paint, he paints, he does not bother about technique. Likewise
people who are experiencing, and therefore teaching, are the only
real teachers, and they too will create their own technique.

This sounds very simple, but it is really a deep revolution. If
we think about it we can see the extraordinary effect it will have on
society. At present most of us are washed out at the age of
forty-five or fifty by slavery to routine; through compliance,
through fear and acceptance, we are finished, though we struggle on
in a society that has very little meaning except for those who
dominate it and are secure. If the teacher sees this and is himself
really experiencing, then whatever his temperament and capacities may
be, his teaching will not be a matter of routine but will become an
instrument of help.

To understand a child we have to watch him at play, study him in
his different moods; we cannot project upon him our own prejudices,
hopes and fears, or mould him to fit the pattern of our desires. If
we are constantly judging the child according to our personal likes
and dislikes, we are bound to create barriers and hindrances in our
relationship with him and in his relationships with the world.
Unfortunately, most of us desire to shape the child in a way that is
gratifying to our own vanities and idiosyncrasies; we
find varying degrees of comfort and satisfaction in exclusive
ownership and domination.

Surely, this process is not relationship, but mere imposition,
and it is therefore essential to understand the difficult and complex
desire to dominate. It takes many subtle forms; and in its
self-righteous aspect, it is very obstinate. The desire to "serve"
with the unconscious longing to dominate is difficult to understand.
Can there be love where there is possessiveness? Can we be in
communion with those whom we seek to control? To dominate is to use
another for self-gratification, and where there is the use of another
there is no love.

When there is love there is consideration, not only for the
children but for every human being. Unless we are deeply touched by
the problem, we will never find the right way of education. Mere
technical training inevitably makes for ruthlessness, and to educate
our children we must be sensitive to the whole movement of life.
What we think, what we do, what we say matters infinitely, because it
creates the environment, and the environment either helps or hinders
the child.

Obviously, then, those of us who are deeply interested in this
problem will have to begin to understand ourselves and thereby help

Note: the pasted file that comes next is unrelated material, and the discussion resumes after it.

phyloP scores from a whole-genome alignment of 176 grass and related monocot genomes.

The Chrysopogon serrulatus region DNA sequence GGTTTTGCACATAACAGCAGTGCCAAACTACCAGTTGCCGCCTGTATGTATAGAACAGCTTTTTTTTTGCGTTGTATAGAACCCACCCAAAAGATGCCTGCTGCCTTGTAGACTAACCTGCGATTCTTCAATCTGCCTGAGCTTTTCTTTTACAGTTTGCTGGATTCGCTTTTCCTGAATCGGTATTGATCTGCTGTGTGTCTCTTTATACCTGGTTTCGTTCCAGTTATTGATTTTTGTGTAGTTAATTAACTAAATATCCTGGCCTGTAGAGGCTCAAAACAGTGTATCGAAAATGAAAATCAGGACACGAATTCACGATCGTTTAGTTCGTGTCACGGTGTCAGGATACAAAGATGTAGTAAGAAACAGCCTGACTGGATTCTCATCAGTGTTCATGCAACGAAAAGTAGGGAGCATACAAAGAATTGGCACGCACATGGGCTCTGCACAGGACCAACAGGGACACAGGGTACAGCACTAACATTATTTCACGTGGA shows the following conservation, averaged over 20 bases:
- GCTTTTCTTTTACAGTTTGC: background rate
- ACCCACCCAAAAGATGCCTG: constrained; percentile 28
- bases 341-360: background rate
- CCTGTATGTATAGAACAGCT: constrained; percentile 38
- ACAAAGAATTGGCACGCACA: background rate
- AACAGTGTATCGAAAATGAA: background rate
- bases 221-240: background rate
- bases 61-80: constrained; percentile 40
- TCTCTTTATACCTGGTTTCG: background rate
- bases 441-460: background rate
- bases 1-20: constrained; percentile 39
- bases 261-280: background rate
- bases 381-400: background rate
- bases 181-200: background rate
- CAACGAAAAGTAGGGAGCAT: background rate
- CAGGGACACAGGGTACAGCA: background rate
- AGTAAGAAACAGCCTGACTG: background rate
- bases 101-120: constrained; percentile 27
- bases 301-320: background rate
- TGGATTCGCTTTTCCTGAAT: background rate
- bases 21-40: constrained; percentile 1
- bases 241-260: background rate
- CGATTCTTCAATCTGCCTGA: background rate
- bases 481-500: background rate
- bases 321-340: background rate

to transform society; we will make it our direct responsibility to
bring about a new approach to education. If we love our children,
will we not find a way of putting an end to war? But if we are
merely using the word "love" without substance, then the whole complex
problem of human misery will remain. The way out of this
 problem lies through ourselves. We must begin to understand our
relationship with our fellow men, with nature, with ideas and with
things, for without that understanding there is no hope, there is no
way out of conflict and suffering.

The bringing up of a child requires intelligent observation and
care. Experts and their knowledge can never replace the parents'
love, but most parents corrupt that love by their own fears and
ambitions, which condition and distort the outlook of the child. So
few of us are concerned with love, but we are vastly taken up with
the appearance of love.

The present educational and social structure does not help the
individual towards freedom and integration; and if the parents are at
all in earnest and desire that the child shall grow to his fullest
integral capacity, they must begin to alter the influence of the home
and set about creating schools with the right kind of educators.

The influence of the home and that of the school must not be in
any way contradictory, so both parents and teachers must re-educate
themselves. The contradiction which so often exists between the
private life of the individual and his life as a member of the group
creates an endless battle within himself and in his relationships.

This conflict is encouraged and sustained through the wrong kind
of education, and both governments and organized religions add to the
confusion by their contradictory doctrines. The child is divided
within himself from the very start, which results in personal and
social disasters.

If those of us who love our children and see the urgency of this
problem will set our minds and hearts to it, then, however few we may
be, through right education and an intelligent home environment, we
can help to bring about integrated human beings; but if, like so many
others, we fill our hearts with the cunning things of the mind, then
we shall continue to see our children destroyed in wars, in famines,
and by their own psychological conflicts.

Right education comes with the transformation of ourselves. We
must re-educate ourselves not to kill one another for any cause, however
 righteous, for any ideology, however promising it may appear
to be for the future happiness of the world. We must learn to be
compassionate, to be content with little, and to seek the Supreme,
for only then can there be the true salvation of mankind.

Krishnamurti Articles

Krishnamurti Australia